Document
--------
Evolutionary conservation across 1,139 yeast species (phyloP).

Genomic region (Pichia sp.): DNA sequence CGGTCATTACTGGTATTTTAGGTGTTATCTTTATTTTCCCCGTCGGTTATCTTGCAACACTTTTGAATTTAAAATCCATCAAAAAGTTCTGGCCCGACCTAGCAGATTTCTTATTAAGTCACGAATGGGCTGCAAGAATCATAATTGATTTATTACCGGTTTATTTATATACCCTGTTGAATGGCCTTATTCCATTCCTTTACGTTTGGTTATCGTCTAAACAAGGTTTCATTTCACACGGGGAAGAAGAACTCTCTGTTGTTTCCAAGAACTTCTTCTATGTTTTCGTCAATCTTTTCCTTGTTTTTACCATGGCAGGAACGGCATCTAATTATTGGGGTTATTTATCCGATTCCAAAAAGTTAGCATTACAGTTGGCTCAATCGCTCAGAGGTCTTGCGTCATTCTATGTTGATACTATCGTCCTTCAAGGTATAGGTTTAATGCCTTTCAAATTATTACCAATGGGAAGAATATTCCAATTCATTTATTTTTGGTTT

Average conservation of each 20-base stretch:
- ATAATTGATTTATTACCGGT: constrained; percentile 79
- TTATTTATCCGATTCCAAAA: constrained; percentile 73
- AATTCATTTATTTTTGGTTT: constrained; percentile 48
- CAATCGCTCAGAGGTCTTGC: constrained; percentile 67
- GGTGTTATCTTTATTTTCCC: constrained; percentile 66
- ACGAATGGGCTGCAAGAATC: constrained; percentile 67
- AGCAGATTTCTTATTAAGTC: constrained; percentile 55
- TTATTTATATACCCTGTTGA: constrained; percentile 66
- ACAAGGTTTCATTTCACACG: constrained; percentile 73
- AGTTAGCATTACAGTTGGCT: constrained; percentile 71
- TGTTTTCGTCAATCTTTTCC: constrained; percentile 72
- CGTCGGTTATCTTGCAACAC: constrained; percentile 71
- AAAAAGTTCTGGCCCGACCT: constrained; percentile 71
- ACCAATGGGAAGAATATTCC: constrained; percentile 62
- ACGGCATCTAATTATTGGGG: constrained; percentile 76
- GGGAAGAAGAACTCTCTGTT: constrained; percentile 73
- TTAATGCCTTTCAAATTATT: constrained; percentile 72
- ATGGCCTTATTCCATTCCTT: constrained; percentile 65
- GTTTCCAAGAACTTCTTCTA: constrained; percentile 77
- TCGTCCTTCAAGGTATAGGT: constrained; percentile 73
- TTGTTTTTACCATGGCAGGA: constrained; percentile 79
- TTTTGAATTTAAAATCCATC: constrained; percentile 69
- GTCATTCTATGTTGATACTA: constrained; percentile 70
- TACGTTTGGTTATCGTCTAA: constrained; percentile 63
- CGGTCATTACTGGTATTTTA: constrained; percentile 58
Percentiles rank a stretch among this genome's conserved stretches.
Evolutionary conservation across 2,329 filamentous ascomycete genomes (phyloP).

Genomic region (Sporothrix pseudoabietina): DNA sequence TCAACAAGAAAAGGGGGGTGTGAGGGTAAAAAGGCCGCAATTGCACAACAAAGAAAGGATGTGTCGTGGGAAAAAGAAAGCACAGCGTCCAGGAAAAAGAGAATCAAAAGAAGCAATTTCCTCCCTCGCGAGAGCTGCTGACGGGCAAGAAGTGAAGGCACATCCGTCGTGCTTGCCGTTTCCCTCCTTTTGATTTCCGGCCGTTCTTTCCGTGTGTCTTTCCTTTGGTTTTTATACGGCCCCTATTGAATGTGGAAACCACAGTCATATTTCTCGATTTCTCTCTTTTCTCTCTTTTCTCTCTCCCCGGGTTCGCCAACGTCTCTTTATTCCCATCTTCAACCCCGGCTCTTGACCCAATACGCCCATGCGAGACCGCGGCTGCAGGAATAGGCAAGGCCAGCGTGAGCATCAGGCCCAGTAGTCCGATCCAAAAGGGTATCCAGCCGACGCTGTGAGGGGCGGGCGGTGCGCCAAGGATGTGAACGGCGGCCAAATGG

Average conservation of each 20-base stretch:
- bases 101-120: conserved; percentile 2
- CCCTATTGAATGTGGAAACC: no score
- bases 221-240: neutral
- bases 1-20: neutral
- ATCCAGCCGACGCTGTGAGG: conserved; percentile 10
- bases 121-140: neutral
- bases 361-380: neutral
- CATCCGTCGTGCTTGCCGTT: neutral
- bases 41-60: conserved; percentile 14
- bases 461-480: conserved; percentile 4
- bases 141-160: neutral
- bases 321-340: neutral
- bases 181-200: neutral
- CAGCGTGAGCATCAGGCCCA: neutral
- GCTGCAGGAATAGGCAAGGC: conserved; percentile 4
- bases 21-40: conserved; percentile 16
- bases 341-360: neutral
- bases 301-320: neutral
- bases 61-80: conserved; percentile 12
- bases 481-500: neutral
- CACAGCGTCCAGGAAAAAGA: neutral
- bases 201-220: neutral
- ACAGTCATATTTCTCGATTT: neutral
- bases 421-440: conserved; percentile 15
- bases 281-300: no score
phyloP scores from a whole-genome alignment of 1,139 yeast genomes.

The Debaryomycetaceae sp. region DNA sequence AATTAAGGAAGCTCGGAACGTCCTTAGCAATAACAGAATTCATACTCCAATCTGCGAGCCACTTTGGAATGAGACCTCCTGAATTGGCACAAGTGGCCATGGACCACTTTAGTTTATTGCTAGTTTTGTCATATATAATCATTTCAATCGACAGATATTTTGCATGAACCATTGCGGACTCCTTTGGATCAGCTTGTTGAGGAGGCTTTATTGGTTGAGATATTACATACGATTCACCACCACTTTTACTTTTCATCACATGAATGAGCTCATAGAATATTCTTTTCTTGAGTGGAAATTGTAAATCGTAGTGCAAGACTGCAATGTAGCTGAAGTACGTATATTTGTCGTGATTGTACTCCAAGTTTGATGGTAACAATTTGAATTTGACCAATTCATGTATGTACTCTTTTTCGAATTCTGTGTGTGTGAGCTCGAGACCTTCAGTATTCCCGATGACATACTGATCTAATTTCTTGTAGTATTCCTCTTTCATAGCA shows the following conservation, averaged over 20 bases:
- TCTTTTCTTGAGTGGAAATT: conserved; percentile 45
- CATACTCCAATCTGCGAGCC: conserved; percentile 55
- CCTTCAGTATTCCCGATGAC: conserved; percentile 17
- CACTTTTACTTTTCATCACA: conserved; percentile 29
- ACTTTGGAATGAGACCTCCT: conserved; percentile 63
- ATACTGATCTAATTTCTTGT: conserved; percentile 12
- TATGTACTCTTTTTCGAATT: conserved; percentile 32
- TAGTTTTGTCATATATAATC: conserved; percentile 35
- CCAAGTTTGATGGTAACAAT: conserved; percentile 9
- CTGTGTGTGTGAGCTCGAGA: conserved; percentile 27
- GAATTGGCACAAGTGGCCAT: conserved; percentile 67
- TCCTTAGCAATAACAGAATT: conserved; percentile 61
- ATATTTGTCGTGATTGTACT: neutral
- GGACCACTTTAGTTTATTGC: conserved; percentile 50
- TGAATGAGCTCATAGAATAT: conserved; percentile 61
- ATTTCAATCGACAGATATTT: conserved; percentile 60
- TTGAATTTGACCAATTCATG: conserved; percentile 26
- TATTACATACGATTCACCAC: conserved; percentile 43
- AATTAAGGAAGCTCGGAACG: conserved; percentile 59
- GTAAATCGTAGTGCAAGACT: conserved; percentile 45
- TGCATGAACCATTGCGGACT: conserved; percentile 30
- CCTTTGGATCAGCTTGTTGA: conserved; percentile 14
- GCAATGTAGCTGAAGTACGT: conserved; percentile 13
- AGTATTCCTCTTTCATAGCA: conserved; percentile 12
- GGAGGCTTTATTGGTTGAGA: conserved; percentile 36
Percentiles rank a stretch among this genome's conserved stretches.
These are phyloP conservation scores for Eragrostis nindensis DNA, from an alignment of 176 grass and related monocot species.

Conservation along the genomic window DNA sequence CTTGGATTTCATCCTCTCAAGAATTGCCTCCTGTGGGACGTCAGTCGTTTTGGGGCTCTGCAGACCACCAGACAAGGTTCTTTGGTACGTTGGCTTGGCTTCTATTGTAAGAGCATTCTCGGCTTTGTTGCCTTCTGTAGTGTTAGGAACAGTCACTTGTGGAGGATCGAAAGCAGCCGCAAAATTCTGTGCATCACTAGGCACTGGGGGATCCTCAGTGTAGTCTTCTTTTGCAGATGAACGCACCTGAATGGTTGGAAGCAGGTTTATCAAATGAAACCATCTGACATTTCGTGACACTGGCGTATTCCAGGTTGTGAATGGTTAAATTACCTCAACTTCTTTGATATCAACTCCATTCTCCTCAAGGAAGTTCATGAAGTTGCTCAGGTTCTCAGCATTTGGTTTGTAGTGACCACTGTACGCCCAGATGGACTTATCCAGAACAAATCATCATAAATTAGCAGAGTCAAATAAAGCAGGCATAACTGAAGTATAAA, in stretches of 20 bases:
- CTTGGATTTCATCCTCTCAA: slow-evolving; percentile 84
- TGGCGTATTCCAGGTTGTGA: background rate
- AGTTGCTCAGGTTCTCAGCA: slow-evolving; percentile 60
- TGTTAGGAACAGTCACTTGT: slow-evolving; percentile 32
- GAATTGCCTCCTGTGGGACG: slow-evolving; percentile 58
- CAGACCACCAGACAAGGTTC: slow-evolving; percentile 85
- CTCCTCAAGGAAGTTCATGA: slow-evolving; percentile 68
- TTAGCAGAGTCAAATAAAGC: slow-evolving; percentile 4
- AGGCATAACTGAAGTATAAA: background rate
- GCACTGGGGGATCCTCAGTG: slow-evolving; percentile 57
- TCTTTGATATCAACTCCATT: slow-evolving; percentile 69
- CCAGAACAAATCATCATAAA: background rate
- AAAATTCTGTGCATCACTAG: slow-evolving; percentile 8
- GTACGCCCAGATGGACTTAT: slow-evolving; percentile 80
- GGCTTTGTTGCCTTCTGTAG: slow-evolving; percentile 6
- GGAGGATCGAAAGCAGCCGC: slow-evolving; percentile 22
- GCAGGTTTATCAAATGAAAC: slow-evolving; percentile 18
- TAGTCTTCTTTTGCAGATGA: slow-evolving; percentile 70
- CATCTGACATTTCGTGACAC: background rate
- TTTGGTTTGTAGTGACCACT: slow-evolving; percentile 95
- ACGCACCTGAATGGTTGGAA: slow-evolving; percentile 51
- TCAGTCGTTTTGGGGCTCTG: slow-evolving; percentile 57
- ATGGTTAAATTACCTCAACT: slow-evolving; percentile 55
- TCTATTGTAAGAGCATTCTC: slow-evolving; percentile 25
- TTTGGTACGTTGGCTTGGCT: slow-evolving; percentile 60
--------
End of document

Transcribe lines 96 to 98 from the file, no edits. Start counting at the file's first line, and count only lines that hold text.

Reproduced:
- AGGCATAACTGAAGTATAAA: background rate
- GCACTGGGGGATCCTCAGTG: slow-evolving; percentile 57
- TCTTTGATATCAACTCCATT: slow-evolving; percentile 69